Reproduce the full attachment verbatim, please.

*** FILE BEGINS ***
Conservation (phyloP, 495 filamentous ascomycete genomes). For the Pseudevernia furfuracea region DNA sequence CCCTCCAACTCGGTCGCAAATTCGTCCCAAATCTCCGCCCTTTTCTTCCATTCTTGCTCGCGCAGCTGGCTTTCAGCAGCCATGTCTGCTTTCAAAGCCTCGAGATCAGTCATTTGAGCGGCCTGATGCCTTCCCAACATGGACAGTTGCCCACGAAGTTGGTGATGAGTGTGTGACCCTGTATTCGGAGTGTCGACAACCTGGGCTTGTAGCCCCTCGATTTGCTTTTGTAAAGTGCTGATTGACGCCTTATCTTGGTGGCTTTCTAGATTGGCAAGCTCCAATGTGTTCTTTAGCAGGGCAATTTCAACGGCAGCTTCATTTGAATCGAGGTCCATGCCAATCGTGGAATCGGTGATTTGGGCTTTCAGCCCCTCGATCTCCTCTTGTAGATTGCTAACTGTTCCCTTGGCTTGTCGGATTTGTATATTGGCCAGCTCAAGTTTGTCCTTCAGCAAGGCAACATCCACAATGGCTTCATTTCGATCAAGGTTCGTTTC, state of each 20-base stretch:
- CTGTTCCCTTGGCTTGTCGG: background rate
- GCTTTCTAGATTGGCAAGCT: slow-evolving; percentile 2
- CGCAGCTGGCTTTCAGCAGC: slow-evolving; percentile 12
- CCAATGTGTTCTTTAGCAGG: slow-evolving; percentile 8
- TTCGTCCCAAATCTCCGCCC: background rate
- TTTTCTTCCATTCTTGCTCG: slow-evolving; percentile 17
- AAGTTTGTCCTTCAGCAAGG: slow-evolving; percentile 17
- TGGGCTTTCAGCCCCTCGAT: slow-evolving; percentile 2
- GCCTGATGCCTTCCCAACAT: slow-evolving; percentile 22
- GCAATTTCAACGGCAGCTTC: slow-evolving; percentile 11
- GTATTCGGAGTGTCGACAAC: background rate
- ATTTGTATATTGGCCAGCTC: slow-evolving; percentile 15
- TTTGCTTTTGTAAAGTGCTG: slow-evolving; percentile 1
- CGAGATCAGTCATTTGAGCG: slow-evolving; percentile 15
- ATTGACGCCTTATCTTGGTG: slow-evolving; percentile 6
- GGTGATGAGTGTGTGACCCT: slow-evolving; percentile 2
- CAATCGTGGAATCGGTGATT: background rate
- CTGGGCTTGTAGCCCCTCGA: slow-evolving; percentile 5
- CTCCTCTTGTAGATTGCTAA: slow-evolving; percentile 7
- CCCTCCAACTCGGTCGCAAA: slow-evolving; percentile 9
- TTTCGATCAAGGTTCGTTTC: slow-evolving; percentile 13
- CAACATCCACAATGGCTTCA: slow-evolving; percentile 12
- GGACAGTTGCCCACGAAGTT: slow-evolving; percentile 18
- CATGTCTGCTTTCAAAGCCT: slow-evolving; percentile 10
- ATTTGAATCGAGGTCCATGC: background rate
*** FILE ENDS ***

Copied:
Conservation (phyloP, 495 filamentous ascomycete genomes). For the Pseudevernia furfuracea region DNA sequence CCCTCCAACTCGGTCGCAAATTCGTCCCAAATCTCCGCCCTTTTCTTCCATTCTTGCTCGCGCAGCTGGCTTTCAGCAGCCATGTCTGCTTTCAAAGCCTCGAGATCAGTCATTTGAGCGGCCTGATGCCTTCCCAACATGGACAGTTGCCCACGAAGTTGGTGATGAGTGTGTGACCCTGTATTCGGAGTGTCGACAACCTGGGCTTGTAGCCCCTCGATTTGCTTTTGTAAAGTGCTGATTGACGCCTTATCTTGGTGGCTTTCTAGATTGGCAAGCTCCAATGTGTTCTTTAGCAGGGCAATTTCAACGGCAGCTTCATTTGAATCGAGGTCCATGCCAATCGTGGAATCGGTGATTTGGGCTTTCAGCCCCTCGATCTCCTCTTGTAGATTGCTAACTGTTCCCTTGGCTTGTCGGATTTGTATATTGGCCAGCTCAAGTTTGTCCTTCAGCAAGGCAACATCCACAATGGCTTCATTTCGATCAAGGTTCGTTTC, state of each 20-base stretch:
- CTGTTCCCTTGGCTTGTCGG: background rate
- GCTTTCTAGATTGGCAAGCT: slow-evolving; percentile 2
- CGCAGCTGGCTTTCAGCAGC: slow-evolving; percentile 12
- CCAATGTGTTCTTTAGCAGG: slow-evolving; percentile 8
- TTCGTCCCAAATCTCCGCCC: background rate
- TTTTCTTCCATTCTTGCTCG: slow-evolving; percentile 17
- AAGTTTGTCCTTCAGCAAGG: slow-evolving; percentile 17
- TGGGCTTTCAGCCCCTCGAT: slow-evolving; percentile 2
- GCCTGATGCCTTCCCAACAT: slow-evolving; percentile 22
- GCAATTTCAACGGCAGCTTC: slow-evolving; percentile 11
- GTATTCGGAGTGTCGACAAC: background rate
- ATTTGTATATTGGCCAGCTC: slow-evolving; percentile 15
- TTTGCTTTTGTAAAGTGCTG: slow-evolving; percentile 1
- CGAGATCAGTCATTTGAGCG: slow-evolving; percentile 15
- ATTGACGCCTTATCTTGGTG: slow-evolving; percentile 6
- GGTGATGAGTGTGTGACCCT: slow-evolving; percentile 2
- CAATCGTGGAATCGGTGATT: background rate
- CTGGGCTTGTAGCCCCTCGA: slow-evolving; percentile 5
- CTCCTCTTGTAGATTGCTAA: slow-evolving; percentile 7
- CCCTCCAACTCGGTCGCAAA: slow-evolving; percentile 9
- TTTCGATCAAGGTTCGTTTC: slow-evolving; percentile 13
- CAACATCCACAATGGCTTCA: slow-evolving; percentile 12
- GGACAGTTGCCCACGAAGTT: slow-evolving; percentile 18
- CATGTCTGCTTTCAAAGCCT: slow-evolving; percentile 10
- ATTTGAATCGAGGTCCATGC: background rate